• Dr. Ferid Murad, a teacher, clinician, and researcher who won the Nobel Prize in Physiology or Medicine in 1998 and the Albert Lasker Award for Basic Medical Research in 1996. His key research demonstrated that nitroglycerin and related drugs work by releasing nitric oxide into the body, which acts as a signaling molecule in the cardiovascular system and results in dilation of blood vessels. Murad’s work in cardiology complements the work being done at the Pat and Jim Calhoun Cardiology Center at the UConn Health Center, and his work on stem cells also aligns him with the mission of the Health Center’s Cell and Genome Sciences Center. He will be honored with a Doctor of Science degree and will speak during the Health Center commencement on May 13.
  • Jerry Adler, an acclaimed television and movie actor whose credits include roles on The Sopranos, The Good Wife, and many other stage and film productions. He also was a Drama Desk Award nominee for “Outstanding Director of a Musical” in 1976 for the Tony Award-winning musical My Fair Lady. Adler, who visits UConn in Storrs each Monday to teach dramatic arts students, will be honored with a Doctor of Fine Arts degree at the School of Fine Arts commencement on May 11.
  • Charles Zwick ’50 (CANR), ’51 MS, who was director of the federal Office of Management and Budget under the Lyndon Johnson administration. He also is a stalwart supporter of UConn, particularly in the field of agricultural economics. His philanthropy has allowed UConn to reinvigorate its Food Marketing Policy Center – now named the Zwick Center for Food and Resource Policy – and to expand its impact with an ambitious agenda of important research topics. Zwick will receive a Doctor of Humane Letters degree from the College of Agriculture & Natural Resources and serve as keynote speaker at its May 11 commencement.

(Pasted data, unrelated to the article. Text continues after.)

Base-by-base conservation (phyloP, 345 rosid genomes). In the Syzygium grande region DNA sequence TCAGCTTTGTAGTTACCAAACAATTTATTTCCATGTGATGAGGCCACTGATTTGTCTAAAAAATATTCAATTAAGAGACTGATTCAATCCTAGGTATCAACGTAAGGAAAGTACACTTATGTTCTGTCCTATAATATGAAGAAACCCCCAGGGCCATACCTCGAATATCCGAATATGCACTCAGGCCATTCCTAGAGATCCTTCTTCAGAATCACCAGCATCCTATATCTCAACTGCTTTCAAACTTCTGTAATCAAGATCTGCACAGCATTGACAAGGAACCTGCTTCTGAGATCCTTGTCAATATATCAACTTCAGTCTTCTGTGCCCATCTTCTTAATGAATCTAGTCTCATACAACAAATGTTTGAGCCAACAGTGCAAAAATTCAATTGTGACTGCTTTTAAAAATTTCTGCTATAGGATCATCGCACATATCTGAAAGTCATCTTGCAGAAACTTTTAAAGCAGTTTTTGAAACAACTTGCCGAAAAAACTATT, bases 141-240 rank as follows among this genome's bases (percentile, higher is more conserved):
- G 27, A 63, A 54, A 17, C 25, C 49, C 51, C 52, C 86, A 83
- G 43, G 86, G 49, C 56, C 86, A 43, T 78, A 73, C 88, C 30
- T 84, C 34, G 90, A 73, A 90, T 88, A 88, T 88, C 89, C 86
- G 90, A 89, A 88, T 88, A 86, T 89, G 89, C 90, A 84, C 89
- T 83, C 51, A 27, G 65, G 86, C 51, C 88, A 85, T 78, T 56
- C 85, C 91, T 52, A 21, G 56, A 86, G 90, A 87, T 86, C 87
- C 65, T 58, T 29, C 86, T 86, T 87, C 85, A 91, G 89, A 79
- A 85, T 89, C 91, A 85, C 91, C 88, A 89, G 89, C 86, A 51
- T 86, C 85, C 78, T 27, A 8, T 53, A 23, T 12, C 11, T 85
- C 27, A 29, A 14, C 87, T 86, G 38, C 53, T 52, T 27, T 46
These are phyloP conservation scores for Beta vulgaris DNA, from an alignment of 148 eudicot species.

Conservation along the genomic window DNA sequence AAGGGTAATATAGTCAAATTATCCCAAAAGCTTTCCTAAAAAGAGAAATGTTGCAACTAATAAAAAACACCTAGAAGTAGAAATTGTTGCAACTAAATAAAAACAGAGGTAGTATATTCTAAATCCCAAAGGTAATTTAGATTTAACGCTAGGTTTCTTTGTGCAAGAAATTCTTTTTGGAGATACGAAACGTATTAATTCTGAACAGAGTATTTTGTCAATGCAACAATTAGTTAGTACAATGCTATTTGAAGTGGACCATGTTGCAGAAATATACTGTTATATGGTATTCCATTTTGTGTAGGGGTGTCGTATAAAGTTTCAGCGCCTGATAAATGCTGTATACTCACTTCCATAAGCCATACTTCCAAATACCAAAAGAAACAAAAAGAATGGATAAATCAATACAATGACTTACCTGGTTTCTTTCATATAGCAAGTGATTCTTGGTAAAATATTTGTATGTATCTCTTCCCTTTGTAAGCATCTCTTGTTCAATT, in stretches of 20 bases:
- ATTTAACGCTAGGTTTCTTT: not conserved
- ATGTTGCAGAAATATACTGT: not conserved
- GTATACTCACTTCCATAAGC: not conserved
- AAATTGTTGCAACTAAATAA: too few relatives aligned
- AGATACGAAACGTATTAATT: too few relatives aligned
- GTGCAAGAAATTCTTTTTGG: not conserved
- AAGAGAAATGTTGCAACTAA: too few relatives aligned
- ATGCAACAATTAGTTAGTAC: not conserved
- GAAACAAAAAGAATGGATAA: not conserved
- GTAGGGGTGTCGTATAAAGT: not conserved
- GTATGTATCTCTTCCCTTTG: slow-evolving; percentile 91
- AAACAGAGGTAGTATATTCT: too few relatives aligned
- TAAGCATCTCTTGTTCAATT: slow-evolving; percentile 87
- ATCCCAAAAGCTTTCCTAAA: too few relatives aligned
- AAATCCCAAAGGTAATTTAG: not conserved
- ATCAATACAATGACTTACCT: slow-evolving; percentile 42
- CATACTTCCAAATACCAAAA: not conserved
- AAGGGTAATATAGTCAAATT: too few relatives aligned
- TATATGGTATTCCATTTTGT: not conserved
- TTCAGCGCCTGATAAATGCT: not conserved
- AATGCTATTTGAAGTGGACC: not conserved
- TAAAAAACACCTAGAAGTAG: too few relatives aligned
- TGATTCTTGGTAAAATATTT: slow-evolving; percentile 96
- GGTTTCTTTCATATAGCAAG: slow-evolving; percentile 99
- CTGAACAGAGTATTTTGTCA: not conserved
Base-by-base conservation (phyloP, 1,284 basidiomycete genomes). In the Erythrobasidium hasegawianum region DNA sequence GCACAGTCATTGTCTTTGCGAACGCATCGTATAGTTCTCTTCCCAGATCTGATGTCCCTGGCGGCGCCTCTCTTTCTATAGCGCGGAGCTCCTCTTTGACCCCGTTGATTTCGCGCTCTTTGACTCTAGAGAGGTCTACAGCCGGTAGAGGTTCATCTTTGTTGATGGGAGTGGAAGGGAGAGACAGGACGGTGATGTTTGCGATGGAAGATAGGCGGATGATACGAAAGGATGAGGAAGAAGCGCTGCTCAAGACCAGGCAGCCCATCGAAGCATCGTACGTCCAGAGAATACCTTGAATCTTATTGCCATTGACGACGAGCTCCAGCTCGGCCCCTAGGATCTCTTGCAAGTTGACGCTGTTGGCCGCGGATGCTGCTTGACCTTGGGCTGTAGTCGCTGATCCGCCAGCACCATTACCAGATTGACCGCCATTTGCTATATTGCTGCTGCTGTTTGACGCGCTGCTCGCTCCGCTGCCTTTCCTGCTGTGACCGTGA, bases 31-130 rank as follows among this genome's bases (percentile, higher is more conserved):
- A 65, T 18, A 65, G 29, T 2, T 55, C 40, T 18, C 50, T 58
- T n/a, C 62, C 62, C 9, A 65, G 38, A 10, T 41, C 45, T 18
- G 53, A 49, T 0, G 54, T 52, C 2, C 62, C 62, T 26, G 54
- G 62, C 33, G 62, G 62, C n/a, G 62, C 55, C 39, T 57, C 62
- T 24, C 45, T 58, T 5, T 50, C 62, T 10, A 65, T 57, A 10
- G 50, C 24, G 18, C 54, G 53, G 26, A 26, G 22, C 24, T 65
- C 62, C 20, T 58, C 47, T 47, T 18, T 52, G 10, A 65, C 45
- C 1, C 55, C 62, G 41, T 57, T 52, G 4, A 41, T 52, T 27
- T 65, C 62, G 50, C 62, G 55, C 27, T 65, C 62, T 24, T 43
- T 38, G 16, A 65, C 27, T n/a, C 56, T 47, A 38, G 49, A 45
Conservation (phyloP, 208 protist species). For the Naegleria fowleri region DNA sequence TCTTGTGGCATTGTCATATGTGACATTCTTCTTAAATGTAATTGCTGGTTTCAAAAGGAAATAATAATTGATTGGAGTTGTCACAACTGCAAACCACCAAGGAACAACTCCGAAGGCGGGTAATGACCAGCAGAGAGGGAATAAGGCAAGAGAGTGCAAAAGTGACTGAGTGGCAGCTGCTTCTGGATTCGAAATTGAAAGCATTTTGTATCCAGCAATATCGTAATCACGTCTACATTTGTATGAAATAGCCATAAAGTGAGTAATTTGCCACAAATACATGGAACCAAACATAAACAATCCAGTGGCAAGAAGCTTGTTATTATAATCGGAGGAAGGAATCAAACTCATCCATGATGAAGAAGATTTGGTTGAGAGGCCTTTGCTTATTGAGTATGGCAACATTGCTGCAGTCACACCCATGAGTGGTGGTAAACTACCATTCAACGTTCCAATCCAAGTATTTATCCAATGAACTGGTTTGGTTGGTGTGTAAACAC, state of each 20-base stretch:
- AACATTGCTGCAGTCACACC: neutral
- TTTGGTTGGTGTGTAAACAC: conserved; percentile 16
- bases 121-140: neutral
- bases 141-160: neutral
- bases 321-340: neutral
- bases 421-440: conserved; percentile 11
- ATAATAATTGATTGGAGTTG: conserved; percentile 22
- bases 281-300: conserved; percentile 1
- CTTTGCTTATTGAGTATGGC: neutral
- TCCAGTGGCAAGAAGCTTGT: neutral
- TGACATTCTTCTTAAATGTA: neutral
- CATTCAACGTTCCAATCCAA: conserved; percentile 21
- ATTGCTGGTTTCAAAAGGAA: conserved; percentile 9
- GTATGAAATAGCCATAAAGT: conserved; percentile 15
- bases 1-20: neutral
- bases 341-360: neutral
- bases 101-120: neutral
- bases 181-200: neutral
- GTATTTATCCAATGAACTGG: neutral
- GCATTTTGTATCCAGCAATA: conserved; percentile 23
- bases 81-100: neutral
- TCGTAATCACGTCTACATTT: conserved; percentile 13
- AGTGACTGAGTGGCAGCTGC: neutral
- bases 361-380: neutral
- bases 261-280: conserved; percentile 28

• Elizabeth Shanahan, executive director and CEO for the Society of Women Engineers and a longtime leader in her field. She also is a renowned champion of programs that encourage female students, professional women, and underrepresented groups to enter STEM fields (science, technology, engineering, and math). She will be honored with a Doctor of Science degree from the School of Engineering at its May 11 commencement, where she will deliver the keynote address.
  • Gary Bailey and Lyudmila Harutyunyan, who each will be recognized with Doctor of Humane Letters degrees during the School of Social Work ceremony on May 11. Bailey, a professor at Simmons College, is an internationally recognized leader, scholar, and educator in social work, diversity, human rights, and related fields. He will deliver the keynote address at the commencement. Harutyunyan, known as the “mother of Armenian social work,” is a highly regarded researcher and educator whose work has taken her around the world and who also is a former member of the Congress of the People’s Deputies in the Soviet Union. She is regarded as a particularly courageous scholar, often writing about important social topics in countries that discouraged discussions about the issues or denied they were occurring.